Mullein makes a very appropriate first herbal ally for beginners in herbcraft.
In the 19th century, people smoked mullein leaves or dried flowers to treat respiratory diseases, coughs, and asthma symptoms – a practice borrowed from the Mohegan and Penobscot Indians.
Mullein (Verbascum thapsus) is an Old World plant, where it was for centuries an esteemed medicinal herb. The colonists planted it in their gardens; it has since escaped and become naturalized in various species throughout the United States.
Gerard, the English herbalist writing in the 16th century, noted that “Figs do not putrefy at all that are wrapped in the leaves of Mullein” so the antibacterial properties of the leaves were noted very early on.
Shoshanna Easling of the Bulk Herb Store says, “Mullein is high in iron, magnesium, potassium, and sulfur. We consider it the herb of choice for respiratory problems and pulmonary diseases. Not only does it loosen mucus and expel it out of the body, but it also calms spasms, is a natural painkiller, and helps to reduce swelling in the glandular system.”
It is also very calming for a sick child, and will likely help him or her to sleep, even with an earache. The video below will address this.
While I am not a doctor (and cannot recommending it to you), this is one herb I like in my medicine chest. We have used it for lung and sinus congestion in capsule form for years.
Flamboyant herbalist Susan Weed will help you identify it in the wild and also gives a lot of insight on this plant and it’s medicinal uses.
Gathering wild mullein leaves and flowers is a part of simple living, and is a great way to get out together and romp the countryside with a son or daughter discovering the beauty of God’s creation that you wouldn’t normally see.
If you don’t want to forage for Mullein or make it, you can order it online. You can also find it on Amazon in tea bags, capsules, as the dried herb, or in the already prepared Mullein/Garlic herbal ear drop oil.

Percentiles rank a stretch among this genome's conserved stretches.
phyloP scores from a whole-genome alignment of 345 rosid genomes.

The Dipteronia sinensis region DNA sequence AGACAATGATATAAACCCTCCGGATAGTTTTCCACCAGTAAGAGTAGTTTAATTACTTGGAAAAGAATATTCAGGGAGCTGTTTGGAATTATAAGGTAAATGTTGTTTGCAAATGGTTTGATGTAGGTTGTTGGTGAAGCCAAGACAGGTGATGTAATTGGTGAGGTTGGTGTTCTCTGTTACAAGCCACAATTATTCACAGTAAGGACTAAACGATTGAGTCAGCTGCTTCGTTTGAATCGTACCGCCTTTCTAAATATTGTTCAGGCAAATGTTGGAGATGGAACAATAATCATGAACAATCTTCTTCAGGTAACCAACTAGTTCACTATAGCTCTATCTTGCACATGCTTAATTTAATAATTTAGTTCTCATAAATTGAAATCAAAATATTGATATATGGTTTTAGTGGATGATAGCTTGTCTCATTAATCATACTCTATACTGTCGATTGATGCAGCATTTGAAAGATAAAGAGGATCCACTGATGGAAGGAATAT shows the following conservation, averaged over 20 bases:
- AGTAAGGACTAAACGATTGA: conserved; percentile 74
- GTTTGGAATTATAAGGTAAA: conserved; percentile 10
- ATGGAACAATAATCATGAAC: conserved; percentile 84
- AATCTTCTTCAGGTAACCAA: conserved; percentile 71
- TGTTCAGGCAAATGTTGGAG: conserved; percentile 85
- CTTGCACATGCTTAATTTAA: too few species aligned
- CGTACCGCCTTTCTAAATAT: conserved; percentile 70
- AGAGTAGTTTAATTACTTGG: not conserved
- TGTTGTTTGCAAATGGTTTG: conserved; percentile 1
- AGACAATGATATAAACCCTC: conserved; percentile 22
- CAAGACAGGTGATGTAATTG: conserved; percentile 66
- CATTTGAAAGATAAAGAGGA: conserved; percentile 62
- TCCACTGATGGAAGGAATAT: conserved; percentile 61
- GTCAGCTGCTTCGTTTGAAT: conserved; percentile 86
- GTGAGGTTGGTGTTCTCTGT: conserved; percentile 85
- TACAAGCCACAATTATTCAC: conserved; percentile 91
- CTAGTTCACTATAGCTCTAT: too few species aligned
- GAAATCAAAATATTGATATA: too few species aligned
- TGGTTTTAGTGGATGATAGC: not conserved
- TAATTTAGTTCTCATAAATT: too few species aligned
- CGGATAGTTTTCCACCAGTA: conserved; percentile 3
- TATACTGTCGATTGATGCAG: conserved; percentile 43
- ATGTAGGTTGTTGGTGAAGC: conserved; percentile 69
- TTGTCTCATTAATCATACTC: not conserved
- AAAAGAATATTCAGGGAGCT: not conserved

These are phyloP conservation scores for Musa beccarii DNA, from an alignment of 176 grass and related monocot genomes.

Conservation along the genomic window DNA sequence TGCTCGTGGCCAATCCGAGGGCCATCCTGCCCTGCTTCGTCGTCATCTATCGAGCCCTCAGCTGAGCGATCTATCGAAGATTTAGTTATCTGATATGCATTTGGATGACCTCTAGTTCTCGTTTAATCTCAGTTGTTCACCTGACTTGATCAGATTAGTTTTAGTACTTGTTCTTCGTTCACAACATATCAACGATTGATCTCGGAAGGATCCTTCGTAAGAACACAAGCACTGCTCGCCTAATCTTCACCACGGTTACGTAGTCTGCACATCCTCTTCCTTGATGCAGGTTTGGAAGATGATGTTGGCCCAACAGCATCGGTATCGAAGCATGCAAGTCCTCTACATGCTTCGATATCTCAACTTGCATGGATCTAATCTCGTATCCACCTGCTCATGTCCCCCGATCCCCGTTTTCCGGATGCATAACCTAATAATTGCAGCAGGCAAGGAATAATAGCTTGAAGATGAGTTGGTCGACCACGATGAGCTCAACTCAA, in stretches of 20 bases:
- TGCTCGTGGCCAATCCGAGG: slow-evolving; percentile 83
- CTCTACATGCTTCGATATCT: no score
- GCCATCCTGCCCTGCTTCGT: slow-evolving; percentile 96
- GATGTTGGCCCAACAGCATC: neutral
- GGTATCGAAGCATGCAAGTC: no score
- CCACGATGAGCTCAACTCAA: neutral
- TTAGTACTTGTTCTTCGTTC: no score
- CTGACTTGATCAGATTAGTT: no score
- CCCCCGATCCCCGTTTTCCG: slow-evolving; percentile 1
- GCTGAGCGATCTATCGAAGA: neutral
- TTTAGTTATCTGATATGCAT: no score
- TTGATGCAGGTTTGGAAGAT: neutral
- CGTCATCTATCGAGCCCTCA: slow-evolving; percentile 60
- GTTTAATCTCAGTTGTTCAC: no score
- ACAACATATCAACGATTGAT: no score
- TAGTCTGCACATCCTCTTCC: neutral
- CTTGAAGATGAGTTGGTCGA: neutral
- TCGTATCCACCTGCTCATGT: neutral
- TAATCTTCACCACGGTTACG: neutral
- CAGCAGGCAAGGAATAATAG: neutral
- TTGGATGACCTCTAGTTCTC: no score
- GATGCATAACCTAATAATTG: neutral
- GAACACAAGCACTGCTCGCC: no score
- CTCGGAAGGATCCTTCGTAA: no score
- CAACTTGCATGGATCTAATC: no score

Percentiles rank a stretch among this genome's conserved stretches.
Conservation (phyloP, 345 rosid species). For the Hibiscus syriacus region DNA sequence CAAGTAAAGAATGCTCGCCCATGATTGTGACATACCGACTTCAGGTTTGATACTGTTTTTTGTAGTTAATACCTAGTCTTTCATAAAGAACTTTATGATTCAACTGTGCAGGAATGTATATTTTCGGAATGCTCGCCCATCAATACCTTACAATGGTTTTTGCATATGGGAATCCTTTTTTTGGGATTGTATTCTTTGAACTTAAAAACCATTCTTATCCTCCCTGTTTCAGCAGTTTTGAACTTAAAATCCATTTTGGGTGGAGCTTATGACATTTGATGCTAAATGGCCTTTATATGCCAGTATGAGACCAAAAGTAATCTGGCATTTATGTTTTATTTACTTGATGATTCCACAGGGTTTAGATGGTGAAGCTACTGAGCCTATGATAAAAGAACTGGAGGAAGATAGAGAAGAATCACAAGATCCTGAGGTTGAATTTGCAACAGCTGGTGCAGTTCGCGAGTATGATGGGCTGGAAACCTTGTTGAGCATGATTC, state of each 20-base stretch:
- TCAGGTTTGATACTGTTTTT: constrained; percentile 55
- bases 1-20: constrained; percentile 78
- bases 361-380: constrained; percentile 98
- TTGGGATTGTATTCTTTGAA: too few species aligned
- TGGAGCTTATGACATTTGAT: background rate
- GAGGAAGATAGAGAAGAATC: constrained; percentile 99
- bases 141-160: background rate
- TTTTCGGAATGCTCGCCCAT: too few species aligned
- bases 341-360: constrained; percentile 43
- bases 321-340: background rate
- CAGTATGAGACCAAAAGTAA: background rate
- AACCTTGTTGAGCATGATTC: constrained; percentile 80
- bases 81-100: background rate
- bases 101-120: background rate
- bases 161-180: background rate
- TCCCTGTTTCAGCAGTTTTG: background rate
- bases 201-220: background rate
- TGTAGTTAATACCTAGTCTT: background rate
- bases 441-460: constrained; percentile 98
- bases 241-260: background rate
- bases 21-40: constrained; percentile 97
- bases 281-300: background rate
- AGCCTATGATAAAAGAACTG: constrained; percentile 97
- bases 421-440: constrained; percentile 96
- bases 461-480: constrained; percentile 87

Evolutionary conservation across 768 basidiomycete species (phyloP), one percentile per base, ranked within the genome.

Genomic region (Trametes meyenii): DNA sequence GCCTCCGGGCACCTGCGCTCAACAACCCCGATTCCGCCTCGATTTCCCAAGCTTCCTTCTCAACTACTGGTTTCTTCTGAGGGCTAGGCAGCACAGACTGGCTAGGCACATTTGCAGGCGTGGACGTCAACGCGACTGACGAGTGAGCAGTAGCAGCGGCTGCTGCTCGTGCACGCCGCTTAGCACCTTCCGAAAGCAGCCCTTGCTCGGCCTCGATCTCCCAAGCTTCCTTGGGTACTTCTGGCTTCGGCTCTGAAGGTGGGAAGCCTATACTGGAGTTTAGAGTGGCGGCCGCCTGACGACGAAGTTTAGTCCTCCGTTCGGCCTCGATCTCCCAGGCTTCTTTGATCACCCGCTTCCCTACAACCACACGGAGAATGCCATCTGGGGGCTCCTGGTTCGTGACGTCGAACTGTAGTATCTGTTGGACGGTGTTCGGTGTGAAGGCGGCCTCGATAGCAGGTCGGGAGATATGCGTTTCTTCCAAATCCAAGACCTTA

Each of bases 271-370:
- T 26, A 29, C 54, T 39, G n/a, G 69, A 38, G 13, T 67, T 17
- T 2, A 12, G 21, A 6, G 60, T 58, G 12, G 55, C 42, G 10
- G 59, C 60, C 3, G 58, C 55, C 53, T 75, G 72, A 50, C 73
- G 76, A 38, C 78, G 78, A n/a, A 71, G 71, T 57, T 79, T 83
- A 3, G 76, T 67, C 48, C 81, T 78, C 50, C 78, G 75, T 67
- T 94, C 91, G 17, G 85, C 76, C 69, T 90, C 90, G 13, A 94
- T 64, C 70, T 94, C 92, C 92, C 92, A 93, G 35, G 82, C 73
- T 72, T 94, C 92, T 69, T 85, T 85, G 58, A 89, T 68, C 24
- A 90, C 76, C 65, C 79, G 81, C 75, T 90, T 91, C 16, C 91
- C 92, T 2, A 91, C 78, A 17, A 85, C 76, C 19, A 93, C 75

How To Make Fresh Mullein/Garlic Herbal Infusion for Earaches
This is super easy.
Step 1.) Harvest fresh mullein leaves and flowers in dry weather. Go for plants that don’t appear blighted or dying or close to heavily traveled roads, but the ones with healthy, soft leaves and a strong stalk. (Other names for it are Adam’s flannel, Velvet dock, and Beggar’s blanket). If you see/touch the soft leaves, you will know why.
2.) Rinse the leaves under running water to eliminate excess dust, etc. As the flowers are rather fragile, use a softer flow of water or put them in a colander to rinse.
3.) You can steep the yellow flowers alone, or add buds and loosely chopped leaves into a small jelly jar with a lid.
4.) You can add 1 quartered clove of fresh garlic if you desire. Garlic is a wonderful preservative for this remedy.
5.) Heat extra virgin olive oil to hot in a small pan, but do not boil.
6.) Pour the heated olive oil into the jar over the herb and fill it to cover the herbs by about 1″.
7.) Screw the lid on tightly and allow this to sit in a dark spot for two to three weeks to create an infusion. Check at 3 weeks.
Later, you strain off the depleted herb and place in a amber glass bottle to store.
Remember to label your product.
How To Administer a Fresh Mullein/Garlic Infusion
- Warm the drops by holding the bottle in your hands for a few minutes.
- Gently shake the bottle and warm a few minutes more. Never microwave or place the bottle in boiling water to heat as the properties will be destroyed.
- Do not touch the dropper of the bottle to the ear.
- Have your child lay on her side with the affected ear up or if self-administering, tilt your head to one side.
- Use two or three drops each time as often as 4 times a day
- Gently pull and hold the earlobe up and back several times so the drops flow into the ear canal.
- Have a tissue or cotton ball ready for drips.
Making Dried Herb for Loose Tea
To dry the leaves, hang up with a needle and thread (spread apart for air circulation) till completely dry and crisp (as in the photo above, right). Crumbled into a jar with lid and store out of sunlight in a cool place.
Other common uses: The fresh leaves slightly crushed can be used as a temporary dressing over an abrasion to prevent or stem infection. It is a good herb to know where it grows in your area. Some day we may be glad to be able to have it in an emergency. The world isn’t getting any more stable, you know.
“A weed is a plant that has built in survival skills except they don’t grow in rows. They are God’s gifts to us – if we will use them.“ ~Jacqueline
If you’ve been encouraged or informed by something you’ve read here at Deep Roots, please consider liking my page on Facebook, joining us on Pinterest, or subscribing to the helpful email resources. Thank you!
Thanks for reading!